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August 2019 - Year 21 - Issue 4

ISSN 1755-9715

Five Challenges of Planning CLIL Lessons

Leticia Moraes has been involved in ELT for over 15 years. During this time, she has worked extensively with teenagers and their teachers. She is senior consultant at the start-up consultancy, Troika; IATEFL YLTSIG’s Joint Events Coordinators; and  member of the C-Group.

 

 

 

 

 

 

 

Introduction

In the past years we have been seeing in Brazil a boom in bilingual education, with more and more schools offering bilingual programmes. This expansion had an impact on the English language teaching scenario in Brazil, and one of its consequences is that Content and Language Integrated Learning (CLIL) is becoming better known in the country.

CLIL has a number of advantages in the context of bilingual education. However, as this is still something new in Brazil, we cannot ignore that it also raises a number of questions, such as the profile of the teacher who is going to teach CLIL lessons. Should it be a subject teacher with a good level of English, or an English teacher with some knowledge of the subject? No matter the case, there will be challenges, especially in the planning and preparation for the lessons.

Being involved in different CLIL projects in Brazil over the past year, I had to deal with a number of issues, the most recurrent ones being related to planning CLIL lessons. These are the main challenges we faced:

 

Having enough knowledge of the content and the language

The balance between knowledge of the subject matter and the knowledge of the language is probably one of the most noticeable challenges of CLIL. In the current context in Brazil, it is difficult to find teachers who already master both. Thus, subject teachers teaching CLIL definitely know the subject but may have to work on their language skills. Similarly, English teachers know the language, but may need to develop their knowledge of the subject to be taught. This means that many times, planning a CLIL lesson also means studying the subject or the language to be taught, which increases the preparation time and effort.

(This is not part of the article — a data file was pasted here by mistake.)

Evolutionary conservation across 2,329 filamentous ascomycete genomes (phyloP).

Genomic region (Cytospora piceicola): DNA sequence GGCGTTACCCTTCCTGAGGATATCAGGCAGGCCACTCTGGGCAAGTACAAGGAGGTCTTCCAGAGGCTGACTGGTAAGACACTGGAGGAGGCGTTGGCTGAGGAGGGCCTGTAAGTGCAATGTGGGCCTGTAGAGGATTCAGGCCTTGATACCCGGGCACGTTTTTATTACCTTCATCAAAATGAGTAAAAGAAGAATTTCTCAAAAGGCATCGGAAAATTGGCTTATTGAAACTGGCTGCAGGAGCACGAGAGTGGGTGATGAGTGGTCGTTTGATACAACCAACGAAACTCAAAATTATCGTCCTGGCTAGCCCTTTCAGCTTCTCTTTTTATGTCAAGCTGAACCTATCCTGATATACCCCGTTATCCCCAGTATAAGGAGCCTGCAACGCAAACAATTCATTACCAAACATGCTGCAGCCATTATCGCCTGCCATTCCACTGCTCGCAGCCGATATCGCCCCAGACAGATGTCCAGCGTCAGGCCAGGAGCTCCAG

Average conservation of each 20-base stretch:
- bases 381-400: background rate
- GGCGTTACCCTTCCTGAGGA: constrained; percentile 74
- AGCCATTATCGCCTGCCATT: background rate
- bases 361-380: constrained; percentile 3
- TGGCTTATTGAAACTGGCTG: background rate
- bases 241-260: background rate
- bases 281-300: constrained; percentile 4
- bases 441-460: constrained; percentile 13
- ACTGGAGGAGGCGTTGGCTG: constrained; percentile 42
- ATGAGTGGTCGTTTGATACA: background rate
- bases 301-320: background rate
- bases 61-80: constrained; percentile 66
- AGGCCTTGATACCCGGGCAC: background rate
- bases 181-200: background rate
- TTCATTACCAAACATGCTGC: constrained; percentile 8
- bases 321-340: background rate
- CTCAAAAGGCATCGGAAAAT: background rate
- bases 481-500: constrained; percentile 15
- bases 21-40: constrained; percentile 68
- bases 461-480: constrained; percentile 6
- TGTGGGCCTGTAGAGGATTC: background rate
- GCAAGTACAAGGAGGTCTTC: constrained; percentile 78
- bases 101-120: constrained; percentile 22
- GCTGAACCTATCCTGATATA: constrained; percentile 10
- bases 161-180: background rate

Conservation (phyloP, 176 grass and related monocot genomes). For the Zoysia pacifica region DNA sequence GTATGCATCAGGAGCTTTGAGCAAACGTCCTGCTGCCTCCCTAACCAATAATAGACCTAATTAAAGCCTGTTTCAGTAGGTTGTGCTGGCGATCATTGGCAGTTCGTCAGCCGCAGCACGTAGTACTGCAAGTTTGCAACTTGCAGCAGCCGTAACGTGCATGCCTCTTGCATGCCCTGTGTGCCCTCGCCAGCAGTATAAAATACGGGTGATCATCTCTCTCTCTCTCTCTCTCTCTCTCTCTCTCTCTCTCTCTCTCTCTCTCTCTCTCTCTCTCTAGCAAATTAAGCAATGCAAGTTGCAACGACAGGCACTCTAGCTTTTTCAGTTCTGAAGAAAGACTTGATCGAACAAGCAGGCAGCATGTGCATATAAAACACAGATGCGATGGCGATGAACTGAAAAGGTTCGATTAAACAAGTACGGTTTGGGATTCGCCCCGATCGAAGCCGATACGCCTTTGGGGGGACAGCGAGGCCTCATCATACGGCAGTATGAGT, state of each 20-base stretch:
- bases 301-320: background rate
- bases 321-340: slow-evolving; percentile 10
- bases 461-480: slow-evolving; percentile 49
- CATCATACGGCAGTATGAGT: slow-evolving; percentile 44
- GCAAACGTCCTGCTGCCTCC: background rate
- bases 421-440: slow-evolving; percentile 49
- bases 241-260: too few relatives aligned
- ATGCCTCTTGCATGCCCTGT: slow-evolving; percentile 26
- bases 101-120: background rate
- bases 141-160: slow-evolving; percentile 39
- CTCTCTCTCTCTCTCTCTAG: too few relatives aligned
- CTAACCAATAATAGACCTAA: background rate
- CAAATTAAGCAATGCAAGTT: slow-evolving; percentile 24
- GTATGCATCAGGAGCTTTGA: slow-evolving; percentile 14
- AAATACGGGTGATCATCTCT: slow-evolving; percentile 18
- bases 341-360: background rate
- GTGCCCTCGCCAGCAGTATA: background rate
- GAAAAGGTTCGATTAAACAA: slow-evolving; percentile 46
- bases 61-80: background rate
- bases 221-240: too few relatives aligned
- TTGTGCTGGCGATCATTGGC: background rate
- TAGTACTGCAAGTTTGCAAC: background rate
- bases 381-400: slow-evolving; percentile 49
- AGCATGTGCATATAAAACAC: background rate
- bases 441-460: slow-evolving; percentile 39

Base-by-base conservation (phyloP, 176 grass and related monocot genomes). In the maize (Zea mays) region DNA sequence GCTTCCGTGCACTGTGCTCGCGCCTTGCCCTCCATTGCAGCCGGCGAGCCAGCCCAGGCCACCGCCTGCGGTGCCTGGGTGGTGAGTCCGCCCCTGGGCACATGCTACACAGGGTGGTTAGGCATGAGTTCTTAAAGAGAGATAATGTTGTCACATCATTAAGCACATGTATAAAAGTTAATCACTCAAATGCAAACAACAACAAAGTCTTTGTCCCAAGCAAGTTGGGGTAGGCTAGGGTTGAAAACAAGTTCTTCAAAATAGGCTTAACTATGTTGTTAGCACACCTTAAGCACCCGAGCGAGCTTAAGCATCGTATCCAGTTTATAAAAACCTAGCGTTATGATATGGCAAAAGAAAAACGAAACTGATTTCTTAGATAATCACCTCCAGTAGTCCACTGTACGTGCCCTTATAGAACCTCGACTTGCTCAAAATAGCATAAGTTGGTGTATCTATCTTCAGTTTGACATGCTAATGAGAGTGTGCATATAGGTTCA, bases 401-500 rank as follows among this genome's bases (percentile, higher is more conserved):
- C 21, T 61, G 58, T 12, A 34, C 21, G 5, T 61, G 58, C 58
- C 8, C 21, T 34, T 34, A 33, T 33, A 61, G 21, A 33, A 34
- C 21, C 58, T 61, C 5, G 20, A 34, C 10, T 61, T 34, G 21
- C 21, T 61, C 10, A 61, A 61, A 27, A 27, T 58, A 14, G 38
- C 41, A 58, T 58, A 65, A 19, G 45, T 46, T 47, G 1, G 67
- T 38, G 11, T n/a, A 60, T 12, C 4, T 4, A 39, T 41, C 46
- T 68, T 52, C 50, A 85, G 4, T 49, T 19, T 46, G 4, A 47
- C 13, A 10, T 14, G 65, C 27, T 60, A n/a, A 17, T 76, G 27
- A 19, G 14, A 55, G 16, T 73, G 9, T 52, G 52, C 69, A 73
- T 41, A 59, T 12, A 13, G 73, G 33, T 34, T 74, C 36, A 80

Of course, this extra load is more significant when we start working with CLIL, but this cannot be neglected. Specific and consistent training is essential to minimise this situation for both language and subject teachers, be them experienced or not in their original field of expertise.

 

Knowing how to teach the content as well as the language

Once the knowledge of what has to be taught (subject matter and language) is balanced, we need to take into account how this is going to be taught. After all, foreign language teaching techniques can be very different from subject teaching. On the one hand, subject teachers know how to explain the subject matter, but are usually not used to dealing with learners who do not understand all the words they are saying, or who cannot understand the language of a text. Language teachers, on the other hand, are used to using strategies, such as body language, cognates and scaffolding, to help students understand the language, but may not know how to transmit the knowledge of the content.

Here again, training is key. Thus, language teachers have to learn how to teach a subject other than English in the same way subject teachers have to understand the specificities of foreign language learning and teaching.

 

Balancing the focus on language and content

When we plan a CLIL lesson, it is important to balance the teaching of theoretical knowledge and the development of communicative competence. This may sound obvious, since CLIL aims at integrating the learning of content and language. However, depending on the teacher’s background and on the institution’s focus, one or the other may be set aside even unconsciously. I have witnessed contexts in which so much effort was given to teaching the content, that it seemed that the language could not be tackled by the teacher. In other contexts, the language was so important that the content became just the context of the language learning.